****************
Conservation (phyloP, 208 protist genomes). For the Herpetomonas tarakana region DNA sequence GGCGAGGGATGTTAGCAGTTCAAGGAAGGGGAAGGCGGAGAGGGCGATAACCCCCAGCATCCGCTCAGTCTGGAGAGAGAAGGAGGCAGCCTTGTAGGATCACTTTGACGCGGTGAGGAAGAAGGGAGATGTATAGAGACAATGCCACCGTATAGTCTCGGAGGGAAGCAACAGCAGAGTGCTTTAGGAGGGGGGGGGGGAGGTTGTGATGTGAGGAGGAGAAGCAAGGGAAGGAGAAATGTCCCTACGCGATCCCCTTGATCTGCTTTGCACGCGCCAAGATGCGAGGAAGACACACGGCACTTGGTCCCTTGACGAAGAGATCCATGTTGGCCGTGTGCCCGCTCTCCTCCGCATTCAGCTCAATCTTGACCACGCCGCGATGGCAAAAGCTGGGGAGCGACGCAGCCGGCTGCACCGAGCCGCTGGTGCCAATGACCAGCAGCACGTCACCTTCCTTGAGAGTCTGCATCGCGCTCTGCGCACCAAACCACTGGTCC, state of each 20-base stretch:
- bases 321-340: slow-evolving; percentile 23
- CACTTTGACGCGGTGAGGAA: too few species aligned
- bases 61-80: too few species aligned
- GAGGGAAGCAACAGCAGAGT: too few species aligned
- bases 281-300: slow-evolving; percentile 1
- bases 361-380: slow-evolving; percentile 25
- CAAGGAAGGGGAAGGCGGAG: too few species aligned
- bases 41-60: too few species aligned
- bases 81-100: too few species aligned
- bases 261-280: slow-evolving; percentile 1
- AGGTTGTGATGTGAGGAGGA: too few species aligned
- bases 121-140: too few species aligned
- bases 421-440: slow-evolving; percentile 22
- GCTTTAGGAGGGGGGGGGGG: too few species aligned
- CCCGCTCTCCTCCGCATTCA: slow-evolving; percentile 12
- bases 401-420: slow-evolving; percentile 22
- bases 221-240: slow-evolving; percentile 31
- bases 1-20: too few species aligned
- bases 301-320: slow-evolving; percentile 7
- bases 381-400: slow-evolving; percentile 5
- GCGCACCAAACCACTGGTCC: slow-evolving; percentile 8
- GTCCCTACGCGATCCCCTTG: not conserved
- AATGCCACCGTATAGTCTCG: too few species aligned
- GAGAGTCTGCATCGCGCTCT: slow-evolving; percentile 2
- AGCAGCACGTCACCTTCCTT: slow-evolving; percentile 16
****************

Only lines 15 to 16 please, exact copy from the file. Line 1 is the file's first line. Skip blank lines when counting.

- GCTTTAGGAGGGGGGGGGGG: too few species aligned
- CCCGCTCTCCTCCGCATTCA: slow-evolving; percentile 12